Wednesday, March 3, 2010

Out In the Snow

Spring is not coming fast enough. I have more seedlings in my cellar than I have places to plant them.
Right now the garden has four glass covered frames in it. The oldest is what I call the "lettuce frame" and I have used it for a number of years to overwinter lettuce seedlings so that they are ready to take off as soon as the weather warms enough to melt off any snow and then provide light fo
r the lettuce plants to start growing again. With the recent 18-24 inches of snow that hasn't happened yet. I did brush the snow off before that downfall and found that the soil was still frozen.
Then there is the green cold frame that was the subject of an earlier post. That one is filled with mostly mache and claytonia. The plants have survived and I expect will soon start growing visibly. I have begun removing the insulation cover from 8 A.M. until 6 P.M. so that the plants get at least ten hours of light. The air temperature inside the frame yesterday afternoon was about 76 degrees an
d the soil temperature about 56 degrees. Today I propped the glass open a little so that it wouldn't get too hot.

The third frame, pictured here, is a clay colored cold frame that is much larger than the green one. It is currently filled with spinach, lettuce, mache and zen (a mild green).
In this photo it is propped open so that it doesn't overheat on this 42 degree sunny day.

The fourth frame is my simplest one. I made it from cedar fence slats from the 20 year old fencing around the yard that was replaced several years ago. [I kept a lot of them.] Although the surface of the boards look as if they are rotting, when I cut them I found a lot of solid wood inside. Because this was made from cedar I didn't have to prime or paint. I also did not insulate this one at all and do not plan to make an insulated cover for the glass. So this will be used somewhat differently than the other two. It does have the advantage that I have two screens from the same window that the glass came from and I will be able to remove the glass and use the screens in early spring to protect seedlings from insects such as flea beetles. This frame was set down on about a foot of heavy snow two days ago. Today I took off the glass covers and removed as much snow as I could and pushed the frame down onto the garden surface. The forecast is for sun during the next five days and by the end of that time the snow will be gone and the soil warm enough for planting. Or so I hope because I have those seedlings to plant out. I think I have far more than will fit into that frame. It may be time to start the next cold frame. I do have a lot of fence slats that I have been saving for something.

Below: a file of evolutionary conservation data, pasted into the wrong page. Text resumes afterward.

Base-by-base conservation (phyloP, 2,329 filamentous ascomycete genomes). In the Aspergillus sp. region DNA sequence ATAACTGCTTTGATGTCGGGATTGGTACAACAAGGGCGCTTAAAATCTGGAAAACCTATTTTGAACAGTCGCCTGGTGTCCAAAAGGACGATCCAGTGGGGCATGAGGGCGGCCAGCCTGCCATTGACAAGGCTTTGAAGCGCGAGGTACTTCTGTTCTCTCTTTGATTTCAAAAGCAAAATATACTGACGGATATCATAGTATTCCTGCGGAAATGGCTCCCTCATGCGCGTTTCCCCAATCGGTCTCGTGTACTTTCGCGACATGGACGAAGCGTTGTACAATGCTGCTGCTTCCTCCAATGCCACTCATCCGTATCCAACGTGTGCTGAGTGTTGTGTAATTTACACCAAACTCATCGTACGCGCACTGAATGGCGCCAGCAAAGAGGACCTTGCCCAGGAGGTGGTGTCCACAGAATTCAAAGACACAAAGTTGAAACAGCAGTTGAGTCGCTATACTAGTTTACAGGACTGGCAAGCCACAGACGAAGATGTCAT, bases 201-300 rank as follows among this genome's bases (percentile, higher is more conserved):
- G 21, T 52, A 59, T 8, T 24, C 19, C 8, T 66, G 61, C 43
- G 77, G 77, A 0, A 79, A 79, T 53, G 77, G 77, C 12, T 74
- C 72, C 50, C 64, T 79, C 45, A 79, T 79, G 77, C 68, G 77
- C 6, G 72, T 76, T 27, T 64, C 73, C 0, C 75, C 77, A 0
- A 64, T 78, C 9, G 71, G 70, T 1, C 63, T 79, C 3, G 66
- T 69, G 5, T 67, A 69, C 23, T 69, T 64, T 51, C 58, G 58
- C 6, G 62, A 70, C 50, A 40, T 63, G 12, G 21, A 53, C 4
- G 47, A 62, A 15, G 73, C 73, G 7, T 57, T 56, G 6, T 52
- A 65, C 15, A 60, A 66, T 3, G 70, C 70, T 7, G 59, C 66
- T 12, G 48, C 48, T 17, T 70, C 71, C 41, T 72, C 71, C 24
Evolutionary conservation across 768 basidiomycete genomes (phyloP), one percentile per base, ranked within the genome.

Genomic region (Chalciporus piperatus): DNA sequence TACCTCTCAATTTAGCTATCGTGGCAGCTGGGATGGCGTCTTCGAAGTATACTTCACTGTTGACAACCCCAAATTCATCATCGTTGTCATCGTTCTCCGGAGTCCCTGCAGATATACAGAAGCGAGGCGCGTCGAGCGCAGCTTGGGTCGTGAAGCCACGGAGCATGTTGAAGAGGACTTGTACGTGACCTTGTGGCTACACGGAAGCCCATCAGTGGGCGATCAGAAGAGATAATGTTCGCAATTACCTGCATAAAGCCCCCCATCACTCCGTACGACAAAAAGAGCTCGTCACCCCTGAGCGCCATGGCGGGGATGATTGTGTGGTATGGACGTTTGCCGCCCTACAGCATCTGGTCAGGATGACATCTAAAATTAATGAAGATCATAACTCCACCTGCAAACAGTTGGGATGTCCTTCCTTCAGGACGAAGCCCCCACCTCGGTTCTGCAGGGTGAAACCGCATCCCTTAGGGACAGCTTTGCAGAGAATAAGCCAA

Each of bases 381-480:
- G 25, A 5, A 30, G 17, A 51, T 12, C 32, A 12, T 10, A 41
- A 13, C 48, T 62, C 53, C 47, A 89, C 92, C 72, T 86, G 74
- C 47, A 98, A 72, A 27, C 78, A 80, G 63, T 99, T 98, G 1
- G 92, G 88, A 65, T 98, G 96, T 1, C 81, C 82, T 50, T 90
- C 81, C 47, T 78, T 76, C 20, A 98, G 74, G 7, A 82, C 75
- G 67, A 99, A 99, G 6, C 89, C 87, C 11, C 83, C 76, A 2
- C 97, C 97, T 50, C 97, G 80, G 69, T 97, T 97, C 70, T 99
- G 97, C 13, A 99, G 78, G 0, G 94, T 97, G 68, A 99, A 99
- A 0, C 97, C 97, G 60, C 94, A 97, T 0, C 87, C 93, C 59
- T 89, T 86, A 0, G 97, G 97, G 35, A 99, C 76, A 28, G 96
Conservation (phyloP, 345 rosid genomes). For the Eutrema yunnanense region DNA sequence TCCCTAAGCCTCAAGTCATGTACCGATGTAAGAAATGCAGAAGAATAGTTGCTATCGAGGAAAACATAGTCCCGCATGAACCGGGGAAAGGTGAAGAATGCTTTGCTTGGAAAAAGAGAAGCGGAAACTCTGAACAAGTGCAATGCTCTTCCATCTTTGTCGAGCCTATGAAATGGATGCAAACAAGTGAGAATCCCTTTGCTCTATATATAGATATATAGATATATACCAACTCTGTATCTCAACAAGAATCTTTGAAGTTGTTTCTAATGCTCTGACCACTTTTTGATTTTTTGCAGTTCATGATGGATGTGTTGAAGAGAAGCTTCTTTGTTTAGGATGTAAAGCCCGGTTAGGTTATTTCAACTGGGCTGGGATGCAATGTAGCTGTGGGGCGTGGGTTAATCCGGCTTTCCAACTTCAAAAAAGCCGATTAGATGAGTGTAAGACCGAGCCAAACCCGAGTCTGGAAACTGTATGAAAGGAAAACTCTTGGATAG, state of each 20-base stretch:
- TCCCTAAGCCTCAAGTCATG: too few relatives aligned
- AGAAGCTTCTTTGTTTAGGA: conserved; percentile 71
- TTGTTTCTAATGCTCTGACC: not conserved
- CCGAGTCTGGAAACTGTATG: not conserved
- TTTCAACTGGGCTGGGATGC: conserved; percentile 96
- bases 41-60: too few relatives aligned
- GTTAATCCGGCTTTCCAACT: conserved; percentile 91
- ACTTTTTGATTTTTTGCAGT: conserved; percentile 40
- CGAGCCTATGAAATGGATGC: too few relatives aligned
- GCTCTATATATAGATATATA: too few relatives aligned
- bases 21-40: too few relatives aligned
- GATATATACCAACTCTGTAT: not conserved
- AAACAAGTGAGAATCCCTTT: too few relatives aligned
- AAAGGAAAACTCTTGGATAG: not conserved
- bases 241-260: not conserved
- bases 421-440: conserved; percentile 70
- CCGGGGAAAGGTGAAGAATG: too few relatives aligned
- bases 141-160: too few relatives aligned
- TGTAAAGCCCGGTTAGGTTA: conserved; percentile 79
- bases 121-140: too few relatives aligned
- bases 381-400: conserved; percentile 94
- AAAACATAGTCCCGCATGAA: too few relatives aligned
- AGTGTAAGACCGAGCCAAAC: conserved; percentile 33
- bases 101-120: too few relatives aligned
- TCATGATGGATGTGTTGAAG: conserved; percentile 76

This photo was taken a couple days after writing this. I am digging as much of the soil in the frame as is diggable. Around the edges the soil is still frozen and comes up in cold lumps, if at all.


  1. If you plant cold crops like collard greens and lettuce in May have your found that they end up bolting? And where can i find a list of crops that will not be hurt by the Syracuse frosts?

  2. I don't start collards until June. But broccoli and kale, which I do start in the spring, don't bolt. I start lettuce at intervals during the summer, generally in the shade when it starts getting warm. It will eventually bolt but usually we have eaten it before that.
    When you ask about crops not hurt by frosts are you talking about plants out in the open or under some kind of protection?